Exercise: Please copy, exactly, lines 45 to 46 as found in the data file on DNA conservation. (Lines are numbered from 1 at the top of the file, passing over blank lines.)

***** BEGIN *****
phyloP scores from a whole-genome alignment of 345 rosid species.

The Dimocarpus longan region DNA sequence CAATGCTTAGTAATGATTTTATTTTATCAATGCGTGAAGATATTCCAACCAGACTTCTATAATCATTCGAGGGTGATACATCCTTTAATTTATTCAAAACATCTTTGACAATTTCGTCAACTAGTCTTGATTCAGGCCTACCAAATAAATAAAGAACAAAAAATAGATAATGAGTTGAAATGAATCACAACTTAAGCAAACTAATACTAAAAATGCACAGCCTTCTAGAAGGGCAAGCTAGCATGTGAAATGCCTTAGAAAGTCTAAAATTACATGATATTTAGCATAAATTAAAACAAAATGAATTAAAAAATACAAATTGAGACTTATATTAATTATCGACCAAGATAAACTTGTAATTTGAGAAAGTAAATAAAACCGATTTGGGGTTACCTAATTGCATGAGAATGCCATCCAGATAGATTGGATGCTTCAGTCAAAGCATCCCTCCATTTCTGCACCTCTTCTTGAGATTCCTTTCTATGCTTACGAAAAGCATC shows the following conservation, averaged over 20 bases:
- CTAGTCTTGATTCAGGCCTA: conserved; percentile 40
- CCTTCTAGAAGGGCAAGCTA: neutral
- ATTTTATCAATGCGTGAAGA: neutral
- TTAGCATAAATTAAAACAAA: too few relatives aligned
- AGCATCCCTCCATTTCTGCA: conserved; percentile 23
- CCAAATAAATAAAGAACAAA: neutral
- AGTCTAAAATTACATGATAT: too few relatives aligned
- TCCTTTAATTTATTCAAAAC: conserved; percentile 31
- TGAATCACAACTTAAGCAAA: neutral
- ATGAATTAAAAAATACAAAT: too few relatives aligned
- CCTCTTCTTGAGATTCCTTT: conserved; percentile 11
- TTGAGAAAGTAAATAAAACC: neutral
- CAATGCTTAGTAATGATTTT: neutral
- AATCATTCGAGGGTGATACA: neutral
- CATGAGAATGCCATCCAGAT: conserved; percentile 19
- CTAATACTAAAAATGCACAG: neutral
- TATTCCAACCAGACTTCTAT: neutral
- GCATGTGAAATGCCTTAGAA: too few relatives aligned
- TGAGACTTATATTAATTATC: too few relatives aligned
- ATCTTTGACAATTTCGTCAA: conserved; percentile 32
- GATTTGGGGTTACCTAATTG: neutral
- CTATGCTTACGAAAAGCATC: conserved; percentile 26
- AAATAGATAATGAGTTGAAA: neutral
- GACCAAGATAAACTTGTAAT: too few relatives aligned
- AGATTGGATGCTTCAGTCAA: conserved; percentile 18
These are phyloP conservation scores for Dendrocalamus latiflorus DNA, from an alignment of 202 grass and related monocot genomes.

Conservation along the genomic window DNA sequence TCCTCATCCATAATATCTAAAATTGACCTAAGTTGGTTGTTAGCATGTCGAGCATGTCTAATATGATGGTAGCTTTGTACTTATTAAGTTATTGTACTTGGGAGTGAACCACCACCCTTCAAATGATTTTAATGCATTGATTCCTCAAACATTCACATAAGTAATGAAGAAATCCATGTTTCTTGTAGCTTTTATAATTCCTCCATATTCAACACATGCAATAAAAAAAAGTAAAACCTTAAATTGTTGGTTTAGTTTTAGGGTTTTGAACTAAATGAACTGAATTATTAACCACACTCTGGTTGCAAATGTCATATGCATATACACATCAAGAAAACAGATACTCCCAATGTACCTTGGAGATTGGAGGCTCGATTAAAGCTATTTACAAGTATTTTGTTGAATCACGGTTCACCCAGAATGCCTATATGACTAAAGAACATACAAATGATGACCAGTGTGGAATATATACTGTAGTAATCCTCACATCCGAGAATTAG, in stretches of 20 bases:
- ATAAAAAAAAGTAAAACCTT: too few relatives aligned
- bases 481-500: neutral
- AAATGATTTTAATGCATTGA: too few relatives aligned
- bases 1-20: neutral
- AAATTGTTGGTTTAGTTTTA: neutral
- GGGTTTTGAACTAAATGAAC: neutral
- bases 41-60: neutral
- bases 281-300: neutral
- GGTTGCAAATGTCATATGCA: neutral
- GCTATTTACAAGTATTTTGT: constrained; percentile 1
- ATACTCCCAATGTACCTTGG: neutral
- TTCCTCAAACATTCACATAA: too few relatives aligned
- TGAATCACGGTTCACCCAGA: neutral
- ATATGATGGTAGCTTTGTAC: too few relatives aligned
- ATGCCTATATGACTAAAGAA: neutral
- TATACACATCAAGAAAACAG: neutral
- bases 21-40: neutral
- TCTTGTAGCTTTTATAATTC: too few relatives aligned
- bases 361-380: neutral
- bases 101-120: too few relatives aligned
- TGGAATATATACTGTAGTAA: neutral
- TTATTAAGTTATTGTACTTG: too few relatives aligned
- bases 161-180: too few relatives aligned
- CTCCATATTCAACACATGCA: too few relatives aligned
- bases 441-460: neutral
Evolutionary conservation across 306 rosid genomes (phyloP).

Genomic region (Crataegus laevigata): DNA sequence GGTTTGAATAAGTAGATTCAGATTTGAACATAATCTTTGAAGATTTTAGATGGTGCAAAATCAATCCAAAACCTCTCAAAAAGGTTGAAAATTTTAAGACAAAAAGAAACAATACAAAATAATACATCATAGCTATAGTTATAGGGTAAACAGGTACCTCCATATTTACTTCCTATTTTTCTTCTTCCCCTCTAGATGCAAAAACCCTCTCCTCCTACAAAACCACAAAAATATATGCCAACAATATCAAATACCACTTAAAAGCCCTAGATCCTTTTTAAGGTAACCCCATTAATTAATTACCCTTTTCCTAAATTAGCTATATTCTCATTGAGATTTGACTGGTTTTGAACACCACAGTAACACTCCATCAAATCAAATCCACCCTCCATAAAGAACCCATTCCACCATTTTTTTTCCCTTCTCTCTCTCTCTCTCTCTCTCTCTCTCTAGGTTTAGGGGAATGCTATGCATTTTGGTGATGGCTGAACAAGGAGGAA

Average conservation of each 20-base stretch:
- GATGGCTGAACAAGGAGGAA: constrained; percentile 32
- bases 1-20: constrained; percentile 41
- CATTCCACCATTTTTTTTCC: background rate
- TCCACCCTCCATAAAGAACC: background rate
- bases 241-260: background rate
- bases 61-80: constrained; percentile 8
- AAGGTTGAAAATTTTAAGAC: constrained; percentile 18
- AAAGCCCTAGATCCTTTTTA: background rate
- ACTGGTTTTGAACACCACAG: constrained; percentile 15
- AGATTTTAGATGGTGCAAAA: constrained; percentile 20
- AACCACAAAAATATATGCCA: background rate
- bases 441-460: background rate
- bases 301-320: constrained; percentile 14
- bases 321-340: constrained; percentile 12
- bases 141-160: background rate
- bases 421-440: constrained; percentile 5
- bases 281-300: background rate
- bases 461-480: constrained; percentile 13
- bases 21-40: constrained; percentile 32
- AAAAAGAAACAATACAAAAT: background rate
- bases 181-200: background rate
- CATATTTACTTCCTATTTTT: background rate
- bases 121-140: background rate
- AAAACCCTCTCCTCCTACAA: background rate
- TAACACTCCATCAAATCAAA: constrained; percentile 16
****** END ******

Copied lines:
- TATACACATCAAGAAAACAG: neutral
- bases 21-40: neutral